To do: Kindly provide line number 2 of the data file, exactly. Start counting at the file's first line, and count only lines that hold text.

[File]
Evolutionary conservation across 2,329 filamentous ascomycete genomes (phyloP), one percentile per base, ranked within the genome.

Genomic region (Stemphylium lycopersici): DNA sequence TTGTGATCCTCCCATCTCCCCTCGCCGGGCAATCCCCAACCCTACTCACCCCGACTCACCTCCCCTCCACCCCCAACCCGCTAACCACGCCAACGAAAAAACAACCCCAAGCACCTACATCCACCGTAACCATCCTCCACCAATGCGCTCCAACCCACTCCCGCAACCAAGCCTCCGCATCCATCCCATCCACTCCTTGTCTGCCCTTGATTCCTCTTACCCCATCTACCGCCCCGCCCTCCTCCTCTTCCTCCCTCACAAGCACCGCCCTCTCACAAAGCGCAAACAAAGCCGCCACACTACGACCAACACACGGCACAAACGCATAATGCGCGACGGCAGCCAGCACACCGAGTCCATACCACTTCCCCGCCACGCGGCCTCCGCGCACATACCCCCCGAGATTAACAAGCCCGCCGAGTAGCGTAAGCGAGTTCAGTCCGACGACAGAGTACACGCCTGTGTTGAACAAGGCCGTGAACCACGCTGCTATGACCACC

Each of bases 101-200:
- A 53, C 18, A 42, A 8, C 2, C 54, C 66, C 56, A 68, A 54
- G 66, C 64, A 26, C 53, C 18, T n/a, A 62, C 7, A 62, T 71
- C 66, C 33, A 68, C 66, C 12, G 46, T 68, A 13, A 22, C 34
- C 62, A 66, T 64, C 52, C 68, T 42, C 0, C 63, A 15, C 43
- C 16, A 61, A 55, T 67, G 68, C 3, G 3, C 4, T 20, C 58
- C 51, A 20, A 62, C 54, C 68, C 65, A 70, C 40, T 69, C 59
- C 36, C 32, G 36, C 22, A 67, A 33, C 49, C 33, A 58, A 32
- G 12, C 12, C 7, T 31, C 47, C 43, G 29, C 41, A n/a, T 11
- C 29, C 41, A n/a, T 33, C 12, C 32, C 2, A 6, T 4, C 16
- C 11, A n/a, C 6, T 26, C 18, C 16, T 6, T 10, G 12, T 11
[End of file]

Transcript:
Genomic region (Stemphylium lycopersici): DNA sequence TTGTGATCCTCCCATCTCCCCTCGCCGGGCAATCCCCAACCCTACTCACCCCGACTCACCTCCCCTCCACCCCCAACCCGCTAACCACGCCAACGAAAAAACAACCCCAAGCACCTACATCCACCGTAACCATCCTCCACCAATGCGCTCCAACCCACTCCCGCAACCAAGCCTCCGCATCCATCCCATCCACTCCTTGTCTGCCCTTGATTCCTCTTACCCCATCTACCGCCCCGCCCTCCTCCTCTTCCTCCCTCACAAGCACCGCCCTCTCACAAAGCGCAAACAAAGCCGCCACACTACGACCAACACACGGCACAAACGCATAATGCGCGACGGCAGCCAGCACACCGAGTCCATACCACTTCCCCGCCACGCGGCCTCCGCGCACATACCCCCCGAGATTAACAAGCCCGCCGAGTAGCGTAAGCGAGTTCAGTCCGACGACAGAGTACACGCCTGTGTTGAACAAGGCCGTGAACCACGCTGCTATGACCACC